How drivers are hanging on to life by a bare tread
The difference in performance between budget and premium tyres, and in tyres of different depths, on wet roads is astounding, writes Geraldine Herbert
THUNDERING towards a hair-pin bend, I was abruptly reminded of the importance of a decent set of tyres. As the back end of the car began to slide and the wheels spin, I was relieved that this was not a public road but a test facility for tyres in Germany.
From wet and dry handling circuits to a race track, Contidrom is where Continental tests the performance of tyres on a range of wet, dry and icy conditions. And testing tyres in wet conditions was why I was there, in particular to see first hand the difference between budget and premium.
In the current climate, it's no surprise that many motorists shop on price and not quality. New legislation on tyre labelling has made it easier for motorist to compare tyres. Tyres are now labelled from A (Best) to G (Worst) with information about performance grades on fuel efficiency, wet braking and external noise levels all clearly displayed.
Prices can vary by as much as €20-€80 for a budget versus premium tyre. But with up to 225 days of rain here each year, a tyre that can handle wet conditions is vital. Imported tyres from China and Taiwan may cost less than premium tyres but are they as good?
To find out, we had the opportunity to drive a BMW120i fitted with E rated budget tyres and another with Premium A rated. Given the fact that these are identical cars with the same braking and traction control systems, the results are astounding. The car with budget tyres had essentially no grip, and threatened to spin out of control at every corner. Even at low speeds, it was virtually impossible to maintain a constant road position. Driving the same car fitted with premium tyres was a totally different experience. It came as no surprise that the premium tyres are better; the eye-opener is by how much. It drove like a totally new car. At high speed it was composed and cornered with ease. The difference between both cars was simply the choice of tyres.
Next up was the question of mixing budget and premium tyres. Tyres are normally replaced in pairs and very often the new ones are put to the front of the car and the old ones to the rear. This raises the question of whether it matters if you mix premium and budgets tyres or even more crucially should they be fitted to the front or to the rear?
To find out, we drove three Mini Coopers fitted with a different mix of budget and premium tyres. The first was fitted with premium tyres worn down to 4mm at the front, and new budget tyres at the rear, with the full 8mm of tread.
Another Mini had the same set up but in reverse so the budget tyres were to the front. The last Mini was fitted with 4mm and 8mm Continental tyres on the front and back.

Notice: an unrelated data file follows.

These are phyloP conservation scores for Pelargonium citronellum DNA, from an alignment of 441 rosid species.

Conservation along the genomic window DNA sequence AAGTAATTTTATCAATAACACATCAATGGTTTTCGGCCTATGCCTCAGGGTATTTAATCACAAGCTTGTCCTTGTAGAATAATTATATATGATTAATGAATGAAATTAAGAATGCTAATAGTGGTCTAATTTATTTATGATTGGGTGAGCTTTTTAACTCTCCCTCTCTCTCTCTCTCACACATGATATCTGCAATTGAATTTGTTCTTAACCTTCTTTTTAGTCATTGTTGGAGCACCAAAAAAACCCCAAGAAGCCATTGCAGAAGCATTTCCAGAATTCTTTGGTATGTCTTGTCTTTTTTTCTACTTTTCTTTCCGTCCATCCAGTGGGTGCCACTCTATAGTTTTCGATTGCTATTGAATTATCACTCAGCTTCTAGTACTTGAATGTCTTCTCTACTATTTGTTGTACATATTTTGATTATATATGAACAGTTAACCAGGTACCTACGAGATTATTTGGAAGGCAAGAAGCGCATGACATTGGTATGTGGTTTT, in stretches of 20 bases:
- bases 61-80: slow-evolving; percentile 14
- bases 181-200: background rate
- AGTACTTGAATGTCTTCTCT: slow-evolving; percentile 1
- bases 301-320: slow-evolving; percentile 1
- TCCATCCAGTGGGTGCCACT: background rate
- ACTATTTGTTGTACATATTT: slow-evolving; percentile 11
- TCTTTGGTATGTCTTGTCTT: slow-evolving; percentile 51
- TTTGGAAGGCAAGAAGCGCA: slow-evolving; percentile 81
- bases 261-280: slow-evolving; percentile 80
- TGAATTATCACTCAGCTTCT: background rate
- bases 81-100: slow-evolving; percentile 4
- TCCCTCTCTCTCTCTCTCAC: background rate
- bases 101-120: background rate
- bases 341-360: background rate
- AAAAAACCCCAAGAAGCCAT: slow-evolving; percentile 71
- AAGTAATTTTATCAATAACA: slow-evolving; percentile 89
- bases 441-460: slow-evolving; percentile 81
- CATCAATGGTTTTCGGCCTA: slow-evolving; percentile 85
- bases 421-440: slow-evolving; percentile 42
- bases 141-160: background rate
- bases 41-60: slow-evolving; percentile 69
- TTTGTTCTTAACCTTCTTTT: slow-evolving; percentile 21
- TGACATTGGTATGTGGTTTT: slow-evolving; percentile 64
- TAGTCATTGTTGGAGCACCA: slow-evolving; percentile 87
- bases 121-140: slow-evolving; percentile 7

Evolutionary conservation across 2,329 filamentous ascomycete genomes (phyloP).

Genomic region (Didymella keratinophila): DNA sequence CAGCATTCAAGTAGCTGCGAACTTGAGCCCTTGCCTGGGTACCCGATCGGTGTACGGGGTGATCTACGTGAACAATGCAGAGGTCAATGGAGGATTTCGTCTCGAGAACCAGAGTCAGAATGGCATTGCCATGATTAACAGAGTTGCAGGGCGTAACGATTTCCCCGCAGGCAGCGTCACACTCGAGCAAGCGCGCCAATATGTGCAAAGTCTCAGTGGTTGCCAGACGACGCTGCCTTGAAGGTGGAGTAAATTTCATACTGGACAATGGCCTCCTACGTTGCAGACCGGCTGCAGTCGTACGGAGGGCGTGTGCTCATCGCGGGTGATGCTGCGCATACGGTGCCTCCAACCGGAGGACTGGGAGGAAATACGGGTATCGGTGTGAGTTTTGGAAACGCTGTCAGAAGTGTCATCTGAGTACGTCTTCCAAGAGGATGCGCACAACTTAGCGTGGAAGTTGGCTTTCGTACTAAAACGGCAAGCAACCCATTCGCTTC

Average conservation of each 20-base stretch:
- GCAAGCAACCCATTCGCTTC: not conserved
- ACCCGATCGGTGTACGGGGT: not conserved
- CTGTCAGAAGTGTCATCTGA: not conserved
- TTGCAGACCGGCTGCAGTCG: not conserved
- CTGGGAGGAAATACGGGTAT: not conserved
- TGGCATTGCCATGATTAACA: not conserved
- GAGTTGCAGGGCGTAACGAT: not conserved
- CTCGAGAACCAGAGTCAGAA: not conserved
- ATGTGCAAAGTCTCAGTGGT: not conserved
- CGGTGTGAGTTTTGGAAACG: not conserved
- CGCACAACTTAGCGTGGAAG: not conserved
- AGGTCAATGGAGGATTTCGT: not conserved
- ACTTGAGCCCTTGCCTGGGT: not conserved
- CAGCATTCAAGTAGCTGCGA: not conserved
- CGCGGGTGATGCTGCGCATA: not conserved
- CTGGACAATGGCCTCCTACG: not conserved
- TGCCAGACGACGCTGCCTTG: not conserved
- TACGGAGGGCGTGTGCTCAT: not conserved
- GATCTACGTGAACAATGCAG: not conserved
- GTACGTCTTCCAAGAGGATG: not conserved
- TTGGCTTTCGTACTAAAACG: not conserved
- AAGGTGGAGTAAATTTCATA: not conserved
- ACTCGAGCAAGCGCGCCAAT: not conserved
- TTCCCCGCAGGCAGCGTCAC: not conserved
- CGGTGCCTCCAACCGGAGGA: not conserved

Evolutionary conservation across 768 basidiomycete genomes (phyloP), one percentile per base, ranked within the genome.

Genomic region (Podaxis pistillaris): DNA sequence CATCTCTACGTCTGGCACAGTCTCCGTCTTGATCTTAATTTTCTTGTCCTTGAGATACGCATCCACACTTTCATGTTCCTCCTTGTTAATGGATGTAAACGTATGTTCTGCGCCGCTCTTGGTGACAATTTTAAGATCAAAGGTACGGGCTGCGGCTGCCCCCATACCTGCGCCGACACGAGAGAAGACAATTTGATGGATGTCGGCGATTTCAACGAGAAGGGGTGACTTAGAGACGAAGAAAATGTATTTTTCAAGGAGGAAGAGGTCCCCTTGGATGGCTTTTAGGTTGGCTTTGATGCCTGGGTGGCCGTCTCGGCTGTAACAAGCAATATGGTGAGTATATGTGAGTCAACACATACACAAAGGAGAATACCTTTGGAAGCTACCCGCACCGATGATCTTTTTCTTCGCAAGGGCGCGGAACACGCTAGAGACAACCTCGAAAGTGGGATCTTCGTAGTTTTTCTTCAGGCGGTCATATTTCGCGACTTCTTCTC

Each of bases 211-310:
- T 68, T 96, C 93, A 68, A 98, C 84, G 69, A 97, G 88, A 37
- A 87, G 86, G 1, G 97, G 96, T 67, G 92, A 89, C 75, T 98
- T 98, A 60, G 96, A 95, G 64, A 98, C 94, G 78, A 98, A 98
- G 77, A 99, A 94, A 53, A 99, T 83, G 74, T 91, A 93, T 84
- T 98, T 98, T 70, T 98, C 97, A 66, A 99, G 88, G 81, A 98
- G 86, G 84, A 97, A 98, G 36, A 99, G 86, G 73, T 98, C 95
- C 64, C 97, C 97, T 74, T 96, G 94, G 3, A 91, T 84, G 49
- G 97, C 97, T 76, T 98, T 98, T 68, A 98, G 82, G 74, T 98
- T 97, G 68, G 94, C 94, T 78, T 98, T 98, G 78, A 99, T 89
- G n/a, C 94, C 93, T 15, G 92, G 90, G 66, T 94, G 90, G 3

The Minis were driven around a tight circular circuit designed to mimic a roundabout or a motorway exit.
The Mini with the new but budget tyres to the rear was fine at speeds below 45km but at any higher speed, the budget tyres at the rear struggled for grip. In contrast, the Mini fitted with budget tyres to the front and premium to the back was far more composed and was stable and safe at speeds up to 50km. While it was the best of the budget options, at any speed in excess of 50km, there was a serious loss of stability.
Finally the predictable handling of the Mini fitted with 4mm and 8mm premium tyres on the front and back illustrated clearly that if you are only buying two new tyres, they should be mounted at the back.
The final and most alarming test was the one for tyre depth. To assess how much the level of grip in a tyre deteriorates as the tread wears, we tested three identical Volkswagen Golfs on a wet surface. Each was fitted with Continental tyres. The first, with 8mm of tread, the second with 3mm and the third, with the legal minimum of 1.6mm.
'What happens if you mix premium and budget tyres? And should you fit them to the front or rear?'
The test was to drive at speeds of 60, 70 and then 80km on a surface with 5 mm of water. At all three speeds, the newest tyre with the 8mm of thread showed no change on the wet surface and performed identical on both dry and wet conditions. At 3mm of thread the differences were noticeable and by the time the car had reached 80km, it was aquaplaning.
However nothing compared to the serious loss of control that occurs when driving the car with the 1.6mm thread. At a speed of 80km, the car had slid into the next lane before it was possible to regain full control of the car.
No matter how good your car is, the level of grip you have on the road is determined only by the quality of your tyres. When shopping for tyres, buy the very best you can afford. Think of them as insurance. Don't skimp.